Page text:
Big questions are also particularly important to ask, and Bates is a particularly wonderful place for asking them. Like listening to yourself, you will find it critical to direct some of the really big questions at yourself. “Who am I?” “What do I love to do?” “How can I make a difference in the world?” If you are not asking questions like this, you are not taking advantage of the opportunity for reflection that a four-year liberal arts experience affords.

Then there is the issue of dumb questions.[2]

“One of the most important and difficult things in the world…is asking the right question at the right moment.”

I expect you will hear it said more than once that there are no stupid questions. That’s what good teachers say to encourage students not to be afraid to reveal what they don’t know; someone else is probably wondering it too. And the old Chinese proverb is right: One who asks a question is a fool for five minutes; one who does not ask question remains a fool forever. A basic question from a beginner, moreover, keeps the teacher on her toes, takes him back to first principles, and helps the expert see again and see afresh.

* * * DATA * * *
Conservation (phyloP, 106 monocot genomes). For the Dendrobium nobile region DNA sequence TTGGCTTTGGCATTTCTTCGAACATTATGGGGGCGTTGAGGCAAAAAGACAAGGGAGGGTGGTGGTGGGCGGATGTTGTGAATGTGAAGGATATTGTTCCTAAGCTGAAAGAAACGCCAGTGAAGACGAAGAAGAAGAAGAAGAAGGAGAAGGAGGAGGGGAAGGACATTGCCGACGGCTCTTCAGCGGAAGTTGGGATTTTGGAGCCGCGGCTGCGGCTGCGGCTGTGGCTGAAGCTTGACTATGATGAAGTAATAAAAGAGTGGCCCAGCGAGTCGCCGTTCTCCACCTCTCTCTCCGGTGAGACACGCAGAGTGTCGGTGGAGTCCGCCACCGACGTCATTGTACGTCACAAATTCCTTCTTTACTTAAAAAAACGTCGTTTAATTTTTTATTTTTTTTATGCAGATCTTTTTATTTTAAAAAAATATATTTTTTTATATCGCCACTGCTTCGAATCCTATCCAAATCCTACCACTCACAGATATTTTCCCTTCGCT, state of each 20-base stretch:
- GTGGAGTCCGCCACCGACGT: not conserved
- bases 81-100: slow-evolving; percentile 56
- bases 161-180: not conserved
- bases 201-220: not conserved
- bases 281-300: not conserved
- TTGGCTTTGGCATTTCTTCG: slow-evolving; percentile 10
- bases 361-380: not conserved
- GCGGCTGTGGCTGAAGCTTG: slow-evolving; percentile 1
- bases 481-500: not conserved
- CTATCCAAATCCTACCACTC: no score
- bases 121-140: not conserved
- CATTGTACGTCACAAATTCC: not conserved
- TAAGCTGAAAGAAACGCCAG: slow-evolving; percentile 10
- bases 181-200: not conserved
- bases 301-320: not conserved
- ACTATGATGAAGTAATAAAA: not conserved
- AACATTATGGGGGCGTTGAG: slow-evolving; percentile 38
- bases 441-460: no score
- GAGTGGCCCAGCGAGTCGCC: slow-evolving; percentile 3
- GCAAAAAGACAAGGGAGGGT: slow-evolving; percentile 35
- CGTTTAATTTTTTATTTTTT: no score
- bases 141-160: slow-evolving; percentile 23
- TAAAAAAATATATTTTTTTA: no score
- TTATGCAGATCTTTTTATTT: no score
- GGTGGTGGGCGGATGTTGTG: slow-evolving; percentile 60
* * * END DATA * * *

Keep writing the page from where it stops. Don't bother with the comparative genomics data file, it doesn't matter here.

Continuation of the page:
But to be honest, there are stupid, ill-timed and trivial questions, just as there are boring and unproductive questions, and one of the most important and difficult things in the world — almost as hard as listening well — is asking the right question at the right moment. Asking how long the paper should be is not a dumb question, but if you can find the information on the syllabus or you are interrupting a discussion of the material to ask it, it’s not the right question. There are also loaded questions, questions meant to embarrass or put down or show up. Do consider your motives in asking any question.

Really good questions are very difficult to craft. Finding the right question, in my own experience, has been the hardest part of any work I’ve ever done; once I had it, presenting some at least possible and interesting answers was all downhill. Good questions challenge underlying assumptions and generalizations. They come out of seeking and understanding multiple perspectives and wondering why there are differences of opinion. Like the best and hardest listening, they reflect careful observation of what’s difficult, confusing, strange or startling. They entail self-questioning and self-doubt. And again like listening to yourself, they produce self-awareness.

Institutions need to listen and ask questions too, and I hope you will always find that Bates is a place striving to do both. This year we are asking some very important questions, and I hope you will join in the genuine conversations they provoke because we want to listen to new voices as well as familiar ones. I’ll just mention here just a few of the most important and ongoing questions that we face together.